Survey of the British Geography and Life Essay
Britain forms the greater portion of the British Isles, which lie off the north-west seashore of mainland Europe. The full name is the United Kingdom of Great Britain and Northern Ireland. Great Britain comprises England, Scotland and Wales. With a entire country of about 242,000 sq kilometer, Britain is merely under 1000 kilometer long and some 500 kilometers across in the widest portion. London is the capital.
Other major metropoliss include Birmingham, Manchester, Glasgow, Edinburgh, Cardiff and Belfast. There are some 58 million people. Population denseness is highest in England and lowest in Scotland.Structure: a basic highland/lowland division – NW/SE.Mountain parts include: the Scots Highlands – Ben Nevis 1343m ; the Lake District – Scafell 978 m ; North Wales – Snowdon 1085 m ; the Pennines – a limestone “ anchor ” in N.
England ; the Jurassic limestone escarpments, clairvoyance. the Cotswolds ; the chalk escarpments, clairvoyance. the Chilterns, the North and South Downs ;Niobium: the Weald, the Fens ( N. of Cambridge ) , the Broads ( E. of Norwich ) .
Climate: the clime is mutable through the seasonal rhythm. By and large, the winter months from December to February are the coldest, with the shortest hours of daytime. The temperature rises through the spring months of March to May, and is highest throughout the summer months from June to August. Temperatures seldom exceed 32 & # 176 ; C ( 90 & # 176 ; F ) or autumn below -10 & # 176 ; C ( 14 & # 176 ; F ) . London is the hottest topographic point. The conditions is chiefly influenced by depressions traveling due easts across the Atlantic. The mean one-year rainfall is more than 1,600 millimeter ( over 60 inches ) in the upland countries of the West and north but less than 800 millimeter ( 30 inches ) over the more fertile Lowlandss of the South and E.Britain ‘s lowest air temperatures -27 & # 176 ; C was recorded at Braemar in Scotland in February 1895, whilst the highest, 37.
1 & # 176 ; C, was registered at Cheltenham south-west England, in August 1990.Wildlife: the most widespread wild flora in Britain are the ling, grasses, furze and Pteridium esculentum of the moorland countryside in the, upland parts. In lowland Britain, with the exclusion of a few spots of heath and forest, farming area chiefly covers the country. Common trees include oak, beech, ash and, in Scotland, pine and birch.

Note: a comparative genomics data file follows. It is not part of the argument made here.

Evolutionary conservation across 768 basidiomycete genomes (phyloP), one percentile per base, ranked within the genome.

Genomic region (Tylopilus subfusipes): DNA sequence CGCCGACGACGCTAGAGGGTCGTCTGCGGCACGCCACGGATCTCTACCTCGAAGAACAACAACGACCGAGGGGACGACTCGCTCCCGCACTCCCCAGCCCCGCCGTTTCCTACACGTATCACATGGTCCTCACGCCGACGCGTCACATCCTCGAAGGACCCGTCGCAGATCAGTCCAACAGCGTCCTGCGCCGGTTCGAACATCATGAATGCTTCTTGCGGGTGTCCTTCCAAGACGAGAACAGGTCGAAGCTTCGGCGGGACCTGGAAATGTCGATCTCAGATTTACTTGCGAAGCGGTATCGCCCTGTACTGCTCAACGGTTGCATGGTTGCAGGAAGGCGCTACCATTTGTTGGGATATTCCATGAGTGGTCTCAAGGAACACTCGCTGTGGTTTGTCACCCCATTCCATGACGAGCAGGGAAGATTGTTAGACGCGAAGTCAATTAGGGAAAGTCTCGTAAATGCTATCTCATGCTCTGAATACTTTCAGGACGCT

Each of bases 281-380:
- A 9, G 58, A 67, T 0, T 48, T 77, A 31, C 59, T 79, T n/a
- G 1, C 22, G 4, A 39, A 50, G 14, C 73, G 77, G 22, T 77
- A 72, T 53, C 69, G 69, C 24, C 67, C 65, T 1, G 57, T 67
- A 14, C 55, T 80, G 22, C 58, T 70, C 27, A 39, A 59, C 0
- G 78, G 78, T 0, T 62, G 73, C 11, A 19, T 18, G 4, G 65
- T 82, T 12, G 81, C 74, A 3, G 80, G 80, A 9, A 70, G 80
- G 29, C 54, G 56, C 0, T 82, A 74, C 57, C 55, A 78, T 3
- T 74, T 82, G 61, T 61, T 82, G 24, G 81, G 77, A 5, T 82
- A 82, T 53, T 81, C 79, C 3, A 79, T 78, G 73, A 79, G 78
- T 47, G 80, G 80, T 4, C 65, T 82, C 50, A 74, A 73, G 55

Wild carnal life comprises chiefly species of smaller mammals ( such as Wisconsinites, foxes and gnawers ) , birds ( over. 400 species of which have been recorded, either engendering or migrating ) and insects. There are about 30 sorts of freshwater fish.
Reptiles and amphibious vehicles are few. Common and grey seals may be seen off parts of the seashore.For many old ages Britain has had policies and Torahs to protect its natural environment – e.g. , denominating National Parks and countries of outstanding natural beauty.
Peoples: Britain absorbed a scope of foreign civilizations and traditions during the early centuries – Roman, Viking and Norman among them. In more recent times people from abroad have continued to settle in Britain, either to get away political or spiritual persecution, or in hunt of economic chances. Cultural minorities now comprise about 5. 5 % of the population.
All citizens enjoy the same rights and privileges. Racial favoritism is improper under the Race Relations Act 1976.Languages: English is the official linguistic communication, although the Welsh linguistic communication has equal cogency in Wales.Cornish is now nonextant ( last talker died around 1800 ) ;Welsh spoken by 25 % of entire population of Wales but in some rural countries by 75 % : still really much alive with wireless and Television programmes, newspapers and festivals ( Eisteddfod ) . Gaelic is merely spoken in rural N.
W.Scotland: in contrast to Welsh, it is quickly worsening with fewer than 50,000 talkers. Local topographic point names in all these countries are based on the appropriate linguistic communication, nevertheless. Irish Gaelic ( Erse ) is instead unnaturally imposed within the instruction system.
It is the natural address of merely little Numberss along the West seashore.